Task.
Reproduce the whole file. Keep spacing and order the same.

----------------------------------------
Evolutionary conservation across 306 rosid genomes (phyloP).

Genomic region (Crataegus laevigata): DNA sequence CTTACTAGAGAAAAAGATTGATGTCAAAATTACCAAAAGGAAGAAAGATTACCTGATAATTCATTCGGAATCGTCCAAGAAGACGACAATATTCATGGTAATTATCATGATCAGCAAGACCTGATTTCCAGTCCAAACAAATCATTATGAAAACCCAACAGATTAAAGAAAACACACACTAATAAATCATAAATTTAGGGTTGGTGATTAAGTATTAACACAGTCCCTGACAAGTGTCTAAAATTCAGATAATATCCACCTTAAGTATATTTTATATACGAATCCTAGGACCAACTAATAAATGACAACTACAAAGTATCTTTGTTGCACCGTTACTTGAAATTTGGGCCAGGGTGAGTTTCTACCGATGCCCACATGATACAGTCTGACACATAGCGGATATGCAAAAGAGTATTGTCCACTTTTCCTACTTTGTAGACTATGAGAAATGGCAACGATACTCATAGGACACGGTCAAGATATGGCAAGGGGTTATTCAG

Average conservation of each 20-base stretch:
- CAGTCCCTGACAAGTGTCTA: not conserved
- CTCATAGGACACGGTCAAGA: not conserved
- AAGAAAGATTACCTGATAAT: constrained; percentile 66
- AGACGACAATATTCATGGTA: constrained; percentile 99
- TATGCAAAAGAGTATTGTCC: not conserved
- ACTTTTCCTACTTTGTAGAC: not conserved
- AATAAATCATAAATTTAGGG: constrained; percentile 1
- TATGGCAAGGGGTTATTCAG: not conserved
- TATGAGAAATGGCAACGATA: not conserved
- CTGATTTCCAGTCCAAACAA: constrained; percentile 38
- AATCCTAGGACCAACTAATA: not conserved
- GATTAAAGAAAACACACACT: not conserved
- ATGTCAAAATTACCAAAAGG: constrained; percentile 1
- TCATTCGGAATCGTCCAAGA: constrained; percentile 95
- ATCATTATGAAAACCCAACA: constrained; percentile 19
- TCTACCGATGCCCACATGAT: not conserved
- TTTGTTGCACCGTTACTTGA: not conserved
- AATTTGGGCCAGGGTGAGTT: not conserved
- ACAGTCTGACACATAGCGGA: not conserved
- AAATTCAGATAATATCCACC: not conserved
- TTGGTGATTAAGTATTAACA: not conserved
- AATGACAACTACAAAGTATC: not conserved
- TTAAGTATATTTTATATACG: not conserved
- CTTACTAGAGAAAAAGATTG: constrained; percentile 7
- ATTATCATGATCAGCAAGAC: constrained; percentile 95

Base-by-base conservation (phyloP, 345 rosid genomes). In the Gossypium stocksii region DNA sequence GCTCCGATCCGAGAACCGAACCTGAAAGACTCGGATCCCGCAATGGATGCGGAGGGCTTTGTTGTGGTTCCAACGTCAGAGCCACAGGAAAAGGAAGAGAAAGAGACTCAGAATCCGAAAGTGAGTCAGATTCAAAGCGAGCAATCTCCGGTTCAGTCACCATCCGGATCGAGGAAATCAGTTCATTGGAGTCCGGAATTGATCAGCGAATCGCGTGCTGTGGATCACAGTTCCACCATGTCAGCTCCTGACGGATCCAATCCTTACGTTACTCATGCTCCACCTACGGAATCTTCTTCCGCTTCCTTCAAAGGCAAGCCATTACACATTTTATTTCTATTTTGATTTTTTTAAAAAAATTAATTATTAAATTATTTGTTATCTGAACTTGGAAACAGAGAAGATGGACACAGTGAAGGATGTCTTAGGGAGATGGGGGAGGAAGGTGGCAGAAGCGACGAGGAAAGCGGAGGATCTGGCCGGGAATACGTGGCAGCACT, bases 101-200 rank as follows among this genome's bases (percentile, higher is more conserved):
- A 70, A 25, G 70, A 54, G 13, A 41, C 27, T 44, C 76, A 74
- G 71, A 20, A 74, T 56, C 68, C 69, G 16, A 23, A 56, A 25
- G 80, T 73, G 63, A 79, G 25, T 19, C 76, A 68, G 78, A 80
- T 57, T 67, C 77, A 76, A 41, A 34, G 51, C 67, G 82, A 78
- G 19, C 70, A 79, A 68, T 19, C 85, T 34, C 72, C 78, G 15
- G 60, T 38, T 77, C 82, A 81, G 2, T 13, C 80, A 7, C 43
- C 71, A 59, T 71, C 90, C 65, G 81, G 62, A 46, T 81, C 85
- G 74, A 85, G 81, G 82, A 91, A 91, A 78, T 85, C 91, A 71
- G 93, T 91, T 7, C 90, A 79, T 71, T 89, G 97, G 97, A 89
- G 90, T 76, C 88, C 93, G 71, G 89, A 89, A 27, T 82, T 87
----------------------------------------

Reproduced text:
Evolutionary conservation across 306 rosid genomes (phyloP).

Genomic region (Crataegus laevigata): DNA sequence CTTACTAGAGAAAAAGATTGATGTCAAAATTACCAAAAGGAAGAAAGATTACCTGATAATTCATTCGGAATCGTCCAAGAAGACGACAATATTCATGGTAATTATCATGATCAGCAAGACCTGATTTCCAGTCCAAACAAATCATTATGAAAACCCAACAGATTAAAGAAAACACACACTAATAAATCATAAATTTAGGGTTGGTGATTAAGTATTAACACAGTCCCTGACAAGTGTCTAAAATTCAGATAATATCCACCTTAAGTATATTTTATATACGAATCCTAGGACCAACTAATAAATGACAACTACAAAGTATCTTTGTTGCACCGTTACTTGAAATTTGGGCCAGGGTGAGTTTCTACCGATGCCCACATGATACAGTCTGACACATAGCGGATATGCAAAAGAGTATTGTCCACTTTTCCTACTTTGTAGACTATGAGAAATGGCAACGATACTCATAGGACACGGTCAAGATATGGCAAGGGGTTATTCAG

Average conservation of each 20-base stretch:
- CAGTCCCTGACAAGTGTCTA: not conserved
- CTCATAGGACACGGTCAAGA: not conserved
- AAGAAAGATTACCTGATAAT: constrained; percentile 66
- AGACGACAATATTCATGGTA: constrained; percentile 99
- TATGCAAAAGAGTATTGTCC: not conserved
- ACTTTTCCTACTTTGTAGAC: not conserved
- AATAAATCATAAATTTAGGG: constrained; percentile 1
- TATGGCAAGGGGTTATTCAG: not conserved
- TATGAGAAATGGCAACGATA: not conserved
- CTGATTTCCAGTCCAAACAA: constrained; percentile 38
- AATCCTAGGACCAACTAATA: not conserved
- GATTAAAGAAAACACACACT: not conserved
- ATGTCAAAATTACCAAAAGG: constrained; percentile 1
- TCATTCGGAATCGTCCAAGA: constrained; percentile 95
- ATCATTATGAAAACCCAACA: constrained; percentile 19
- TCTACCGATGCCCACATGAT: not conserved
- TTTGTTGCACCGTTACTTGA: not conserved
- AATTTGGGCCAGGGTGAGTT: not conserved
- ACAGTCTGACACATAGCGGA: not conserved
- AAATTCAGATAATATCCACC: not conserved
- TTGGTGATTAAGTATTAACA: not conserved
- AATGACAACTACAAAGTATC: not conserved
- TTAAGTATATTTTATATACG: not conserved
- CTTACTAGAGAAAAAGATTG: constrained; percentile 7
- ATTATCATGATCAGCAAGAC: constrained; percentile 95

Base-by-base conservation (phyloP, 345 rosid genomes). In the Gossypium stocksii region DNA sequence GCTCCGATCCGAGAACCGAACCTGAAAGACTCGGATCCCGCAATGGATGCGGAGGGCTTTGTTGTGGTTCCAACGTCAGAGCCACAGGAAAAGGAAGAGAAAGAGACTCAGAATCCGAAAGTGAGTCAGATTCAAAGCGAGCAATCTCCGGTTCAGTCACCATCCGGATCGAGGAAATCAGTTCATTGGAGTCCGGAATTGATCAGCGAATCGCGTGCTGTGGATCACAGTTCCACCATGTCAGCTCCTGACGGATCCAATCCTTACGTTACTCATGCTCCACCTACGGAATCTTCTTCCGCTTCCTTCAAAGGCAAGCCATTACACATTTTATTTCTATTTTGATTTTTTTAAAAAAATTAATTATTAAATTATTTGTTATCTGAACTTGGAAACAGAGAAGATGGACACAGTGAAGGATGTCTTAGGGAGATGGGGGAGGAAGGTGGCAGAAGCGACGAGGAAAGCGGAGGATCTGGCCGGGAATACGTGGCAGCACT, bases 101-200 rank as follows among this genome's bases (percentile, higher is more conserved):
- A 70, A 25, G 70, A 54, G 13, A 41, C 27, T 44, C 76, A 74
- G 71, A 20, A 74, T 56, C 68, C 69, G 16, A 23, A 56, A 25
- G 80, T 73, G 63, A 79, G 25, T 19, C 76, A 68, G 78, A 80
- T 57, T 67, C 77, A 76, A 41, A 34, G 51, C 67, G 82, A 78
- G 19, C 70, A 79, A 68, T 19, C 85, T 34, C 72, C 78, G 15
- G 60, T 38, T 77, C 82, A 81, G 2, T 13, C 80, A 7, C 43
- C 71, A 59, T 71, C 90, C 65, G 81, G 62, A 46, T 81, C 85
- G 74, A 85, G 81, G 82, A 91, A 91, A 78, T 85, C 91, A 71
- G 93, T 91, T 7, C 90, A 79, T 71, T 89, G 97, G 97, A 89
- G 90, T 76, C 88, C 93, G 71, G 89, A 89, A 27, T 82, T 87